An open letter from an absentee

A short story of courage, dedication, and devotion to everything but your academic record

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Written by Aaron Barry, SFU Student

Dear Classmates,

You’ve seen me. I’m in your ENGL 206 class, your HIST 102W, your CMPT 307. I’m the one that used to sit in the back and make bad origami boats. Yeah — that guy. 

I know what you’re probably thinking . . . What happened to you? You stopped showing up after Week 3. While you’re not the first — and, surely, not the last — to wonder this, I assure you I’ve been keeping busy. In fact, I feel it might be worthwhile to apprise you of what exactly I’ve been up to. 

You see, last Monday (this would be Week 7), I wanted to attend class, but I had an unexpected visitor stop by my dorm before I could leave. This visitor had eight legs, beady eyes, and a conspicuous disregard for my school schedule. And like the worst kind of house guest, he quickly made a nuisance of himself, hiding under the desk, then the bed, the dresser, the nightstand . . . When he finally got tired of our little game of hide-and-seek, I thanked him for stopping by and politely escorted him out of the room on a page ripped out of my Norton Reader (we won’t be reading all of “Bartleby, the Scrivener,” anyway, will we?) 

The thing is, as I’m sure you know, hosting guests in your dorm really takes it out of you. So I decided to take the advice of all of those mental health notifications our concerned administrators send us and relax a little before leaving. I put on some ASMR (instant noodle unboxing), made some tea, and took a load off. Regrettably, and I’m sure this happens to you, too, I relaxed a little too hard, and by the time I woke up, Monday was Tuesday.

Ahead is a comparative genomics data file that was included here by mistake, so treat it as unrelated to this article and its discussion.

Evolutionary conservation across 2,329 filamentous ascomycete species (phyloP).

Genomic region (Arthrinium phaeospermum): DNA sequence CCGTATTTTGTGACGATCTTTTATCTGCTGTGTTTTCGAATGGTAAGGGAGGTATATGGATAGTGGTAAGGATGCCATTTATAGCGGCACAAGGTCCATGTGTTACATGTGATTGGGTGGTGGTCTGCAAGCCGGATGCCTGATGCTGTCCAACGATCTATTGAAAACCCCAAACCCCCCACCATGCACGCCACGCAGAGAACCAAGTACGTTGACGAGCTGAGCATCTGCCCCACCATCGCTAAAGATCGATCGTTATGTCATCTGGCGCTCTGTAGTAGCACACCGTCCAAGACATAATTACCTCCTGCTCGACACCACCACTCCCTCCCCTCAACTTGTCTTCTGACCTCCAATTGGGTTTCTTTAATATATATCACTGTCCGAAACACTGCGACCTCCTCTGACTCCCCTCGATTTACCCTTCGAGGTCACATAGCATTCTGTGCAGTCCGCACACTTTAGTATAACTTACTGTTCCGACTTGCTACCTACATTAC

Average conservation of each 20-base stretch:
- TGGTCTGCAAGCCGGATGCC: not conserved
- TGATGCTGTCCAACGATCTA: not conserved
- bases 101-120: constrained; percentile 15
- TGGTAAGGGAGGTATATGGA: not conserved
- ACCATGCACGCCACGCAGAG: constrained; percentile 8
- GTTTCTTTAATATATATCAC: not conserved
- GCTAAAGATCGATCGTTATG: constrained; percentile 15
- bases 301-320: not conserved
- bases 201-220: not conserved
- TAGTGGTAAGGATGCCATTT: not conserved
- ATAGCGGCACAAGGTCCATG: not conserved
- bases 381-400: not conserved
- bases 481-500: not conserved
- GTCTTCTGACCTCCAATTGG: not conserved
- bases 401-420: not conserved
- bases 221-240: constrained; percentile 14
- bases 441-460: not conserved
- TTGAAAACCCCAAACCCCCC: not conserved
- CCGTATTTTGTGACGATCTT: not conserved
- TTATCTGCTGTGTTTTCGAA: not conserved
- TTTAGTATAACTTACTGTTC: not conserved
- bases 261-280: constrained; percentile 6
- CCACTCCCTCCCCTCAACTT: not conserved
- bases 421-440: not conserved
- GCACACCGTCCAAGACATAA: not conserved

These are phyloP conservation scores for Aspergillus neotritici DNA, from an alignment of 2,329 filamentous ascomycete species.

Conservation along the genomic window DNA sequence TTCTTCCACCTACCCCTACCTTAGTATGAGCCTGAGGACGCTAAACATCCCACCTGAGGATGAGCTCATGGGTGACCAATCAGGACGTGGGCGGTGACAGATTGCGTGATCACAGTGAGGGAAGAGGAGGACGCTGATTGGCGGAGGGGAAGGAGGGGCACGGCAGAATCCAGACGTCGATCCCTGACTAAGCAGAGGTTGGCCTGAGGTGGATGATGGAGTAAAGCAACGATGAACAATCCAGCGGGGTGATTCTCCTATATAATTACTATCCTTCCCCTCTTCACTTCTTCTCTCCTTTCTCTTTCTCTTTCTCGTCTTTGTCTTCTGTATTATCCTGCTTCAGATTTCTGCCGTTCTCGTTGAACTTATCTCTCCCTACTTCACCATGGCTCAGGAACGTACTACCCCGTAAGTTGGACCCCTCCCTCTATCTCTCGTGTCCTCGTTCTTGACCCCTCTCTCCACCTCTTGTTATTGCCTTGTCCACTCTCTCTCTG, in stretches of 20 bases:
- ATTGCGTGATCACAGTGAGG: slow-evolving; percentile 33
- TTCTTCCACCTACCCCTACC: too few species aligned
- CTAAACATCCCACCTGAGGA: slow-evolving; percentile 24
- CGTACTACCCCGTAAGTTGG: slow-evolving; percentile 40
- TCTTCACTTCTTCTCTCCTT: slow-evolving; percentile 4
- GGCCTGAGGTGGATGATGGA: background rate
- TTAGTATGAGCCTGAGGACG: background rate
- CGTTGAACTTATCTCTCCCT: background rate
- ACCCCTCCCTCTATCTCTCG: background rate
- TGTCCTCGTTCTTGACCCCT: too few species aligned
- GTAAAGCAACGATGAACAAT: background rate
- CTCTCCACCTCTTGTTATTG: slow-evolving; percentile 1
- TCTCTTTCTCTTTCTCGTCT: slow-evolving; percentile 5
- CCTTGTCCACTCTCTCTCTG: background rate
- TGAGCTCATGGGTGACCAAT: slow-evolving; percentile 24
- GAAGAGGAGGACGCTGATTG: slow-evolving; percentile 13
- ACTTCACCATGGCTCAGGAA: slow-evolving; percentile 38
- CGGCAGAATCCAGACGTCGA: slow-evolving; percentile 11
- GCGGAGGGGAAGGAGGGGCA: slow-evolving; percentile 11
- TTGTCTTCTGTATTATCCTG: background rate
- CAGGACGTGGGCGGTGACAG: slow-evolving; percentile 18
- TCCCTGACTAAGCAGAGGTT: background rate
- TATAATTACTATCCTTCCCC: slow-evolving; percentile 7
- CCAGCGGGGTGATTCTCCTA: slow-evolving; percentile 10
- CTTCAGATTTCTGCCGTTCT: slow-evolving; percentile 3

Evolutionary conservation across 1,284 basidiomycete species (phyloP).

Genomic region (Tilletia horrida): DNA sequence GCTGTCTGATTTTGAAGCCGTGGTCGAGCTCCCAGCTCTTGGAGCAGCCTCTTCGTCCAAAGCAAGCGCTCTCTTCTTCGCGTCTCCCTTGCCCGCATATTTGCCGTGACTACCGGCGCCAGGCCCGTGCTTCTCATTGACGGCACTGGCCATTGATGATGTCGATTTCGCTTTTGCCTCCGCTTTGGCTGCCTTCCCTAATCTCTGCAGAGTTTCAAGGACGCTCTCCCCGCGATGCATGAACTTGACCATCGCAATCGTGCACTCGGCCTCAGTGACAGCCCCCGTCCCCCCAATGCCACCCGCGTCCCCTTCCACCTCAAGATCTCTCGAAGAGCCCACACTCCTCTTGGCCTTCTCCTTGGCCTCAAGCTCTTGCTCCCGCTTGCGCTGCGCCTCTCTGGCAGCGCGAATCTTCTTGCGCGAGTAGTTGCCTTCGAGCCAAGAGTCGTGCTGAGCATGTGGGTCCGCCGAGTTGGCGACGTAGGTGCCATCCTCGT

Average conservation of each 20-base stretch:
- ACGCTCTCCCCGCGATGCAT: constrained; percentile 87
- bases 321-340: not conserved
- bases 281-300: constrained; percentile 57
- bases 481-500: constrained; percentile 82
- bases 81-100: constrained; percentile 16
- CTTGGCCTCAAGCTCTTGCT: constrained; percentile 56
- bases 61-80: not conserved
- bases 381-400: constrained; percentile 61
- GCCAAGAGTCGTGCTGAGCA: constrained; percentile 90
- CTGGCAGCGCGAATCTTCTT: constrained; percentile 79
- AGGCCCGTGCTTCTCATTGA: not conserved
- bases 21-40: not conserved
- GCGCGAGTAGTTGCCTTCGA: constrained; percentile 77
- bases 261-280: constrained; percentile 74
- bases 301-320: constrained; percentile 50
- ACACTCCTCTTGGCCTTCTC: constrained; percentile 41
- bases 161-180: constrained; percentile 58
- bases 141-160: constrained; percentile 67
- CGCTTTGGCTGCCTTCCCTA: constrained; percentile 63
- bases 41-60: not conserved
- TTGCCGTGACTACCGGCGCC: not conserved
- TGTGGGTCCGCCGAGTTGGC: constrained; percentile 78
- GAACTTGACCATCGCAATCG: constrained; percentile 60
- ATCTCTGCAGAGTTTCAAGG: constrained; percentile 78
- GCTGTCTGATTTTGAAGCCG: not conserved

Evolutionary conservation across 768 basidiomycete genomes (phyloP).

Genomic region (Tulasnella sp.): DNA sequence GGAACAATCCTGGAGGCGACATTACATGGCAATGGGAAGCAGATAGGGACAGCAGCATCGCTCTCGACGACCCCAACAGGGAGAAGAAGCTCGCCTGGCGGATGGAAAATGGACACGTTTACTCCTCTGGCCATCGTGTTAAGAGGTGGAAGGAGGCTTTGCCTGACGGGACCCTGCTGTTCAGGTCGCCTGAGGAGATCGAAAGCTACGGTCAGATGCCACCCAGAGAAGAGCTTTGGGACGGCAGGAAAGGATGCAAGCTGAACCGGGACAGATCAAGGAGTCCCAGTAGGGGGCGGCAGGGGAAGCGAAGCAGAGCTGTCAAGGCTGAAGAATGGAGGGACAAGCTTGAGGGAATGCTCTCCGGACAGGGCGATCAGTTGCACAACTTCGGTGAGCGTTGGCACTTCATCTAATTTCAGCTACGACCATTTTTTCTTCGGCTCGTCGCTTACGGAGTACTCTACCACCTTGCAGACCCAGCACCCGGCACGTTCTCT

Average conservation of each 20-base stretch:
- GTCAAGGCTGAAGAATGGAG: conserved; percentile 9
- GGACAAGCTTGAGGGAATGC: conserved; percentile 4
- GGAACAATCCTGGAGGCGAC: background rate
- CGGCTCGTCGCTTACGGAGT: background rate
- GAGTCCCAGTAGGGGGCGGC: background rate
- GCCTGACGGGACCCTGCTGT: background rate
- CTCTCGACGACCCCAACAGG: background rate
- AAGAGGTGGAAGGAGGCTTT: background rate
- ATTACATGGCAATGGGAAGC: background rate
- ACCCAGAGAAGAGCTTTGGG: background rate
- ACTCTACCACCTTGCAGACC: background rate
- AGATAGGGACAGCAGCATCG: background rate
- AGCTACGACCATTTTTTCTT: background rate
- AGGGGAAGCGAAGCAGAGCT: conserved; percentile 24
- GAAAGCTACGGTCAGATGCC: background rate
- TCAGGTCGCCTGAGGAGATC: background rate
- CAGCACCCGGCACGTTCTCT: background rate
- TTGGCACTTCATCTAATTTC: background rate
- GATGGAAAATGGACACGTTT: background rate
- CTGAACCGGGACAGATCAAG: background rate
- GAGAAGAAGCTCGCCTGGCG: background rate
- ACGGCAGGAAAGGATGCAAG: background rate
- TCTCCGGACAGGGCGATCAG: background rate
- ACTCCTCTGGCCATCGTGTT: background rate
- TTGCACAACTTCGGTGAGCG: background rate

Now, we all know missing a lecture isn’t the end of the world, but you’re likely wondering where I was for this week’s midterm — again, I must confess I had more urgent matters to attend to. What if I were to tell you that I was given a direct order from MI6 to secure a highly valuable, highly specialized payload? You probably wouldn’t believe me. Those sorts of things only happen in the movies — right? 

I was minding my business that morning, reviewing the Sparknotes entry on Jane Eyre for the test when, out of nowhere, I received a call on my cell. I picked it up without checking the caller ID. 

“Truant,” the crackling voice on the other end said, “I need you to do something for me.”

“Who is this?” I answered.

“It’s me.”

I was spooked.

The voice continued: “I need you to go to Superstore and buy me some cumin. Not the seeds — the ground kind. And make sure it’s organic.”

“But I have a tes—”

“But my foot hurts. I think my plantar fasciitis is acting up again. You’re gonna have to go buy it for me. You’re the only one who can do this.”

There was real urgency in the cryptic voice.

“How am I supposed to get there? It’s 30 minutes away by bus.”

“I’ll lend you the Mazda. Gas is on me. The curry’s going to be terrible without cumin. Please hurry.” 

“Understood.”

I had to brave the endless throngs of extreme couponers that afternoon. There was danger (those parking lots are nuts); there was intrigue (at first, I couldn’t find the right aisle) — and though it was hard work, and I do regret not making it to class for the test, the head of Mom Industries 6 tells me I can rest easy this weekend because the curry came out great. 

It should be evident by now that I live a rather unpredictable lifestyle. There is no end to these incidents. Tomorrow, I may be whisked away to watch a Little League game, or wind up in the thralls of a YouTube video binge session, or find myself fully engrossed for no fewer than two hours in untangling my headphones. I do appreciate the fine work you guys are doing in class, and while I would very much like to be there in person to see it, given the wild nature of my life, I simply can’t make any promises. 

Yours truly, 

Truant

P.S. If you would be so kind, please send me your notes from lecture.